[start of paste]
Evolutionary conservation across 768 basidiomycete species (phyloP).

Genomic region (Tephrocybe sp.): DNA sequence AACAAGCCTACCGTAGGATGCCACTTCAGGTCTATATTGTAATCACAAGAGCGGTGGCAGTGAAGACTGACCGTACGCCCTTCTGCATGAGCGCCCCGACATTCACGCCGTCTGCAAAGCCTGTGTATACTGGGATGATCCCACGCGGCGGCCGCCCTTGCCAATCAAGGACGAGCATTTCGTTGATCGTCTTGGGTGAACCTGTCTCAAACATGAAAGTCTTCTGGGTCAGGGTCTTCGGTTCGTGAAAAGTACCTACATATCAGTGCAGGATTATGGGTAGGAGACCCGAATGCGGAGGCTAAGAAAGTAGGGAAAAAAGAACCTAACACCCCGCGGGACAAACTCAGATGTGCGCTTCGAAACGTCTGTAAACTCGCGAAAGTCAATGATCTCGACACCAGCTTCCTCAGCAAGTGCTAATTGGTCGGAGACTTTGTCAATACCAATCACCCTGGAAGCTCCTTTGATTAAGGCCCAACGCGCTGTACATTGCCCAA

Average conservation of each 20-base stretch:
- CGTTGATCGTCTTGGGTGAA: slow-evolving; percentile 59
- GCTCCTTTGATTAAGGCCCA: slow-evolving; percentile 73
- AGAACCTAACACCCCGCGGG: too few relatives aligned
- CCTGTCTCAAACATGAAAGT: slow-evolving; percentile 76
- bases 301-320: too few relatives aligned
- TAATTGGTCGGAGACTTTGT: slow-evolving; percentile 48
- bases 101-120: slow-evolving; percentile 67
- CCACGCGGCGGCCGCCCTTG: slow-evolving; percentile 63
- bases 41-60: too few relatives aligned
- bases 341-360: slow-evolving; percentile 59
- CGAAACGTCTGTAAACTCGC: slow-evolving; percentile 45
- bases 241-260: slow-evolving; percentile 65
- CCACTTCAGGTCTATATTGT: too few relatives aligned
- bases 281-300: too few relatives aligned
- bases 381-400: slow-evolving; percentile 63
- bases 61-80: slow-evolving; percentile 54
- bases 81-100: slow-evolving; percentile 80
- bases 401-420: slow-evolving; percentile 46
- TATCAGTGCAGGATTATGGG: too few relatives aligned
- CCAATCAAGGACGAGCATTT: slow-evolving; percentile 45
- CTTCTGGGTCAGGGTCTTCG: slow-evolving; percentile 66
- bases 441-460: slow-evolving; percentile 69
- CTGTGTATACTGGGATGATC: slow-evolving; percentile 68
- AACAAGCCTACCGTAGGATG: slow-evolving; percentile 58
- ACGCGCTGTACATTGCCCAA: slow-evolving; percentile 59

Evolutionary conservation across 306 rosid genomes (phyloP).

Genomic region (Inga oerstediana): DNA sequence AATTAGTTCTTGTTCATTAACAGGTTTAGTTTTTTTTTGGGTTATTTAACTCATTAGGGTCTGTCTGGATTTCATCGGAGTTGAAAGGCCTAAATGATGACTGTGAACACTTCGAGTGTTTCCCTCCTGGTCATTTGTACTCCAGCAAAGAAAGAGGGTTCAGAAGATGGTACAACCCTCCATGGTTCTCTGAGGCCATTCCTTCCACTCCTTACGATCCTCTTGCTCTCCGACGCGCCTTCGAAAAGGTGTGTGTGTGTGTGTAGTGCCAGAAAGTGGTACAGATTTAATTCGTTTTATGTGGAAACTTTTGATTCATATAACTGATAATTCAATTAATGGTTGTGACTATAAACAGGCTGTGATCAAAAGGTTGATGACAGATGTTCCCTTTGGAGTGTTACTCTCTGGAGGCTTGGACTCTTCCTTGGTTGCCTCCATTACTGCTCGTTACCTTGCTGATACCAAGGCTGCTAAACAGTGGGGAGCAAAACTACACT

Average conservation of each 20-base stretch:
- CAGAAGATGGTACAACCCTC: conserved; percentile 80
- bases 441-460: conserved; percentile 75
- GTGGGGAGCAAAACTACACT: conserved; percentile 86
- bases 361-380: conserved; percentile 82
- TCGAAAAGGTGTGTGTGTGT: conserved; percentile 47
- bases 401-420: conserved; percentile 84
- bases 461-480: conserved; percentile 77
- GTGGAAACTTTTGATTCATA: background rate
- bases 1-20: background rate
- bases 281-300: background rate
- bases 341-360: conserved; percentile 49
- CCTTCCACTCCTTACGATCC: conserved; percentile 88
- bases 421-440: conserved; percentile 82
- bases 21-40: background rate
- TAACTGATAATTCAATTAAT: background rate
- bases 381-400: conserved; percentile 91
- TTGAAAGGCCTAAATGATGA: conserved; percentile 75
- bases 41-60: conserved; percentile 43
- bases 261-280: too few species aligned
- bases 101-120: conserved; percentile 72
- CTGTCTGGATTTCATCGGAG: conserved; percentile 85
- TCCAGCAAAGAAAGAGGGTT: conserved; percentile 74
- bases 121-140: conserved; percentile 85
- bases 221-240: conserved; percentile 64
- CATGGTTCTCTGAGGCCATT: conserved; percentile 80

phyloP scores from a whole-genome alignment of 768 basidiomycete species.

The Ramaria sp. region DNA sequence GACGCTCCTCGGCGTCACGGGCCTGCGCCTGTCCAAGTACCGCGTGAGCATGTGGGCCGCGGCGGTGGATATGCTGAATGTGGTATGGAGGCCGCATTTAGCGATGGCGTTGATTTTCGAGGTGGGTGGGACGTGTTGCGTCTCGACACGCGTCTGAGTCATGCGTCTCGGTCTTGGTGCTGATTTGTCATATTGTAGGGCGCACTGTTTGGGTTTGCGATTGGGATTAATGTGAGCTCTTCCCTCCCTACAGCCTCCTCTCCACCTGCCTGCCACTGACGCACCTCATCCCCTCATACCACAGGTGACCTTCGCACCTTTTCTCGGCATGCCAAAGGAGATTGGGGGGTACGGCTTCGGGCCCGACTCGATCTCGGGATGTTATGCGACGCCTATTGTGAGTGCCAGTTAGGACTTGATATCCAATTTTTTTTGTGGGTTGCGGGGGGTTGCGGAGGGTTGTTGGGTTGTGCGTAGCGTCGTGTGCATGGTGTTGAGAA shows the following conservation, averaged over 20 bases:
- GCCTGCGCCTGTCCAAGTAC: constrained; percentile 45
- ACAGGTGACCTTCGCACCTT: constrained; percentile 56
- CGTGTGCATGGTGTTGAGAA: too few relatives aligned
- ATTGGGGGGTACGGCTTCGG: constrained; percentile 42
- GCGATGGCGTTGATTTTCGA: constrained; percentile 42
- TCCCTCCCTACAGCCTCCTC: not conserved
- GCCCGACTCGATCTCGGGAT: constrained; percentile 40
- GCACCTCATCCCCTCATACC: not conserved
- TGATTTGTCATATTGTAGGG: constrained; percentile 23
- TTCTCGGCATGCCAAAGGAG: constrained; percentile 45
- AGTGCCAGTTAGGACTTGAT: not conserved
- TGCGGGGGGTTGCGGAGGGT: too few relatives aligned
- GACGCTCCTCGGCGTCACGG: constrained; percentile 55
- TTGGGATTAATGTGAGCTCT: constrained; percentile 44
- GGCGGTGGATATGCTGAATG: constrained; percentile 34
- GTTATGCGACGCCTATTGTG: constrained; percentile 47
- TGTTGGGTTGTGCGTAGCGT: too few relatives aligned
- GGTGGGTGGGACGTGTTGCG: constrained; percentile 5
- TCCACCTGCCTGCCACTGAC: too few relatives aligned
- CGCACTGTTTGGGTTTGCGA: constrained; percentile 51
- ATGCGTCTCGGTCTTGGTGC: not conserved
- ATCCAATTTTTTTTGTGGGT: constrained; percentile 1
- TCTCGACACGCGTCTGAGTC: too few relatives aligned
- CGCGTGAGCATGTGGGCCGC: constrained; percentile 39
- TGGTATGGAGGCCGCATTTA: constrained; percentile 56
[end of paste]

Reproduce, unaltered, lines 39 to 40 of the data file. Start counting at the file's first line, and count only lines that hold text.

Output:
- GTGGAAACTTTTGATTCATA: background rate
- bases 1-20: background rate